One limitation of the study might be that the results were obtained from a young population only. However, it can be inferred that a programmed basic motor strategy avoiding tooth damage during powerful closing during chewing might not be altered substantially during a lifetime. Another limitation might be the instrumentation used to register jaw position. However, all the tests performed had identical prerequisites, which makes it unlikely that the results might be altered significantly by the instrumentation.
Our findings have clinical implications. In this study, as found also in several previous studies [33-36], examiner-guided centric relation was significantly posterior in comparison with intercuspation for all measured jaw gaps. Although examiner-guided recording techniques are established methods, there are undoubtedly significant differences between intercuspation and centric relation . Considering these data, and regarding changes of jaw-muscle activity provoked by this jaw relationship, previously demonstrated with oral splints and simulated prosthetic reconstructions [25, 37-41], it might be assumed that spatial deviations of the jaw position from intercuspation might require immediate substantial neuromuscular adaptation, in particular if jaw-gap changes are also implemented. It can, however, be inferred from the success of examiner-guided recording techniques over numerous decades that the motor system of asymptomatic subjects compensates for this challenge without any problems. However, for subjects with reduced adaptive capacity, such as asymptomatic patients with temporomandibular disorder history, the experimentally applied jaw-positioning procedure might be a means of recording and/or adjusting centric relation to reduce motor adaptations. In addition, jaw positioning with unrestricted closing movements might be a useful technique for oral splints. This hypothesis is supported by recent findings [42-44] demonstrating motor adaptations on experiencing pain to save the neuromuscular system from further injury, a neurobiological self-care mechanism. This behavior might be facilitated by oral splints fabricated in a jaw relation determined by unrestricted closing movements, presumably implementing the motor adaptation to pain. However, clinical trials are required to support these speculations.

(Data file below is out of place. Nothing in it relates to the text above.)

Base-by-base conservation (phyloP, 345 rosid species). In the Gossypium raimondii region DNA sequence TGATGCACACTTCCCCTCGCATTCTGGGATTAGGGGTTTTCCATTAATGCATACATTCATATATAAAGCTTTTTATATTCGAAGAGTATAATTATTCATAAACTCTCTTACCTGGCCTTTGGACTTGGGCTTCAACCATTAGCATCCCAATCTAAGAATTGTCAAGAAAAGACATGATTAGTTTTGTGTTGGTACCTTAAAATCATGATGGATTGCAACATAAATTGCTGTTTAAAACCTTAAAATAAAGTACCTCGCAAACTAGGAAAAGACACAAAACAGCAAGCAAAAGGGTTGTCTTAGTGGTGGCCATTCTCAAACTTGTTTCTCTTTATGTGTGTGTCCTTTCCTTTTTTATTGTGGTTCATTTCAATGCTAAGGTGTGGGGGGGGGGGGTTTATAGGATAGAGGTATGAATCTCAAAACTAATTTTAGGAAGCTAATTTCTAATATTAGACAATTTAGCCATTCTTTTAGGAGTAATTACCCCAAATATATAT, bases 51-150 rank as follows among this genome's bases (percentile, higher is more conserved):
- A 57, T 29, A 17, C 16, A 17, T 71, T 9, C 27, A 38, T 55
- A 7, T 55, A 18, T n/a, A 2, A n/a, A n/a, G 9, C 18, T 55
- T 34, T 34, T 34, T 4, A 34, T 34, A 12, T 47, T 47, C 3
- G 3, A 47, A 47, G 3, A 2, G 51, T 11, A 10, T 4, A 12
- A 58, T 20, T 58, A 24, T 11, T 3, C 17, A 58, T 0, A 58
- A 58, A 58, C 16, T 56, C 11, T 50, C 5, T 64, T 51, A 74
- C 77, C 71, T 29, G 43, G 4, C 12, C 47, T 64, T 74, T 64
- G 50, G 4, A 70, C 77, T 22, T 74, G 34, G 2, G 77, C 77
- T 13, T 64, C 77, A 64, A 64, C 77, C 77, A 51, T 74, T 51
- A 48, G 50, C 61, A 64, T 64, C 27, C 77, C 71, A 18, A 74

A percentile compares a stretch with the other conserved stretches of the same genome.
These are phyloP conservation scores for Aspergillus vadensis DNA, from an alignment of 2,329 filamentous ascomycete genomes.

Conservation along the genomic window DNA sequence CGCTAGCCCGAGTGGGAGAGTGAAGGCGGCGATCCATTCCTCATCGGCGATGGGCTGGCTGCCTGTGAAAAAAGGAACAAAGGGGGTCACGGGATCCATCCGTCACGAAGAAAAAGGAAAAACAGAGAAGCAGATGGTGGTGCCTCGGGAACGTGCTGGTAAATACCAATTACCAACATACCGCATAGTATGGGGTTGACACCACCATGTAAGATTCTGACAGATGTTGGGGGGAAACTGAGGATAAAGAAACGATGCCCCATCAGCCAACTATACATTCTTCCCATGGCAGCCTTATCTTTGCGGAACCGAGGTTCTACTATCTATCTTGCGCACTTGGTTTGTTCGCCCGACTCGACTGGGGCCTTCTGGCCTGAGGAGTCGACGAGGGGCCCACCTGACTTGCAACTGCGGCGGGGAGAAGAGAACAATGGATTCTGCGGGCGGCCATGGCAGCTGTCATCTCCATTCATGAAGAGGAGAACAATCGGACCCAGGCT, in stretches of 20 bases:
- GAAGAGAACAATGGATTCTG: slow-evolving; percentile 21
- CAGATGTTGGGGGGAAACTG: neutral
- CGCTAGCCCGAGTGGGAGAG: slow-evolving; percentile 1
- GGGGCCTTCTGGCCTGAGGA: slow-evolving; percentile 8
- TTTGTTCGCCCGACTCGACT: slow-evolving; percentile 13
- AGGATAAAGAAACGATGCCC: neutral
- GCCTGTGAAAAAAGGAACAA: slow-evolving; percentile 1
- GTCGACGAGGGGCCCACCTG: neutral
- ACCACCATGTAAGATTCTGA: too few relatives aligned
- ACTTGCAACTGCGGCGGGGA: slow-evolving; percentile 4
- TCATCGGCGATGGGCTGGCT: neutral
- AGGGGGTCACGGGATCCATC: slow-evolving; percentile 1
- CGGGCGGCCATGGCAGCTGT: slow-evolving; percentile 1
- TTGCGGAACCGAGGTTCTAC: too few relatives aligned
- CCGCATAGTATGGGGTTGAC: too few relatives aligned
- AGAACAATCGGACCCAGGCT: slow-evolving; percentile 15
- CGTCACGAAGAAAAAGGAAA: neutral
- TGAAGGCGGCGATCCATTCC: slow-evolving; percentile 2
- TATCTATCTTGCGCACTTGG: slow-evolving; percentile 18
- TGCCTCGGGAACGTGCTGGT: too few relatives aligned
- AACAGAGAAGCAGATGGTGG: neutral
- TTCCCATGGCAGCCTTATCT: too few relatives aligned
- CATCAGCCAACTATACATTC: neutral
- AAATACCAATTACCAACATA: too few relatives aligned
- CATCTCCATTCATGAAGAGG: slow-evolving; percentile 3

In conclusion, our findings provide evidence of stringent neuromuscular control of jaw-closure movements in the vicinity of intercuspation, but not for wider jaw gaps. Further studies are needed to confirm the possible clinical implications of these findings.